Drugs, death and David Hume: A review of the first episode of Clique
Okay, DHT was nowhere to be seen but there was plenty of drugs and death
The idea of a TV programme about a Scottish uni, ‘not in Edinburgh’, but with everything shot in Edinburgh, was enough to get everyone excited this week.
The rest of the UK and people at other unis would finally get a taste of life up north and experience what it’s really like: belting out ‘Angels’ at the Big Cheese, stocking up on wraps from Nile Valley, greeting the Mormons in the Meadows, maybe drinking too much at Varsity. I was apprehensive but ridiculously excited to watch something that sounded pretty similar to Edi life on BBC iPlayer.
But, none of the above featured at all. To say ‘Clique’, BBC3’s new Skins-esque six part series, was bizarre would be an understatement. Although the show apparently isn’t set at Edinburgh Uni (instead a ‘Scottish Uni’), it was filmed here and so I couldn’t help but look for similarities, though I found that it didn’t always represent the Edinburgh uni that I know and love.
Let’s start from the top.
We first meet the two main characters, Holly and Georgia, dancing around in bin bags and singing into hairbrushes (does anyone still do that?). They’re presumably at some themed party at the Holyrood halls but way too much effort had definitely been put into the outfits. There are also some guys dressed like Chippendales who over eagerly bounce in and carry Georgia away to play drinking games- why didn’t more guys dress like that at the party’s I went to?
However, the bin bags and chippendales were soon discarded as some third year Georgia had slept with in freshers week – and who’d never texted back – was doing a gig at the most amazing venue. I can’t say playing at Hectors House would be my number one choice but at this point I was more excited at the fact that oh my god they were at Cab Vol.
This is where we first meet the Clique as Holly awkwardly stares at them for what seems like a good seven minutes. It was pretty idealistic, the girls who were part of it looked like models, definitely a good six years older than everyone else and were sipping from champagne glasses with perfect red lipstick and designer dresses. They would have looked more at home in Harvey Nics than raving away at Hectors.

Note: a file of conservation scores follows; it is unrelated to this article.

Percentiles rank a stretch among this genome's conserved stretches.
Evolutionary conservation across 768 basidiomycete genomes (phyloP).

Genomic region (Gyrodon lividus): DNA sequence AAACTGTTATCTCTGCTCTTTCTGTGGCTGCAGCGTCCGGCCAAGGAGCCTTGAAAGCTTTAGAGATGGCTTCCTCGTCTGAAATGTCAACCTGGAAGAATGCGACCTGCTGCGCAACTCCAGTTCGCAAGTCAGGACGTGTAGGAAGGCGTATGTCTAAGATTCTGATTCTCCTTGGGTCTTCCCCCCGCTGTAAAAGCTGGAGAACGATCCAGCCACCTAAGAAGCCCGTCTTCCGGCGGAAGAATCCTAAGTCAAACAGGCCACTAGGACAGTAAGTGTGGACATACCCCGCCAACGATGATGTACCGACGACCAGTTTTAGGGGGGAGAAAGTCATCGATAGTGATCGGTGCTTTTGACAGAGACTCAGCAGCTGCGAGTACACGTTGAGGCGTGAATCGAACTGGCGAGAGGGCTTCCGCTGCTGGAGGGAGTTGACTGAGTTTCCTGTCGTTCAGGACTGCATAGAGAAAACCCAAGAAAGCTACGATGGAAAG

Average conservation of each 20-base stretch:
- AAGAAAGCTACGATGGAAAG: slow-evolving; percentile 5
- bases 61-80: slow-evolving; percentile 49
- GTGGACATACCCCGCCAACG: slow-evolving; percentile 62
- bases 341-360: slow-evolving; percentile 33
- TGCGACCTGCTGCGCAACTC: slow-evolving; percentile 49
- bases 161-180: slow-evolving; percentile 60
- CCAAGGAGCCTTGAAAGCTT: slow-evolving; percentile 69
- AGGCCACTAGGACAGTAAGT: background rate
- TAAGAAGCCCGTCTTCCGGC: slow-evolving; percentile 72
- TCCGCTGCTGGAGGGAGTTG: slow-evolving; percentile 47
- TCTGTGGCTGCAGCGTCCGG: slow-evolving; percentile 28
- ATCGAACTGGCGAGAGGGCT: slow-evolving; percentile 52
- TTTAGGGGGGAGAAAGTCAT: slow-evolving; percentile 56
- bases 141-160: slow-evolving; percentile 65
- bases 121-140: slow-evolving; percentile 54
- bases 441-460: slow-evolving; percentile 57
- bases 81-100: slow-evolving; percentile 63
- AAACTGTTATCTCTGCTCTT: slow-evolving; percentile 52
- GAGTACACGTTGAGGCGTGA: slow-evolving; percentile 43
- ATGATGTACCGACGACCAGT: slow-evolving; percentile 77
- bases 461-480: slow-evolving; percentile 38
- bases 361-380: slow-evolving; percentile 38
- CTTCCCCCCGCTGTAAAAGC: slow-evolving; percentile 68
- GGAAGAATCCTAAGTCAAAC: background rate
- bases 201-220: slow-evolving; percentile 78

The clique was bizarre and definitely not something I’ve ever experienced at uni. A private club with a personal Uber driver and glossy black business cards – this was a little more exclusive than Diagnostics. Obviously, they next end up at a massive pool party in a house that looked like it was worth millions. Definitely New Town.
Everyone was in their late twenties, they were all beautiful and one guy’s a bit mean. It’s definitely a contrast to the usual Newington pre’s where you down as much echo falls as possible before stumbling down to Hive. Holly came up too fast while exploring the house, and interrupts some sketchy happenings.
One thing that threw me was just how Scottish everyone sounded, with classic central belt accents. This is definitely not the Edi I know. Everyone here is from London or somewhere else that’s not Scotland, with actual Scottish accents few and far between – especially in an economics lecture.
Everything was very surreal and started to get creepy towards the end. I won’t spoil it for all of you uncultured lot that aren’t wasting their precious time at uni watching crappy BBC 3 shows but it was pretty dark. If I experienced what Holly (heroine) had in her first week then I can safely say I would be filling in my UCAS to go to UHI (that’s the furthest north university in Scotland).
I spent the whole time eyeing up the backdrops. They were outside the Meadows Sainsbury’s, driving down Princes street, meeting at the underpass by Potterrow and walking home over North Bridge. In a way it sort of felt like a bit of an invasion into the Edi bubble.
I can’t say I loved ‘Clique”. The producers tried to claim that it was not based in Edinburgh but rather a ‘classic unnamed Scottish university’. That’s ridiculous, I can recognise the sheer beauty of Appleton Tower from a mile away. Yet if that is what a ‘classic Scottish university’ experience is like then I think the competition for applicants to uni here is going to be zero next year. Cheers BBC Three.
There was so much potential, so many possibilities to make something worthwhile and realistic of university experience but it definitely wasn’t very characteristic of Edinburgh, even though it’s not supposed to be, right?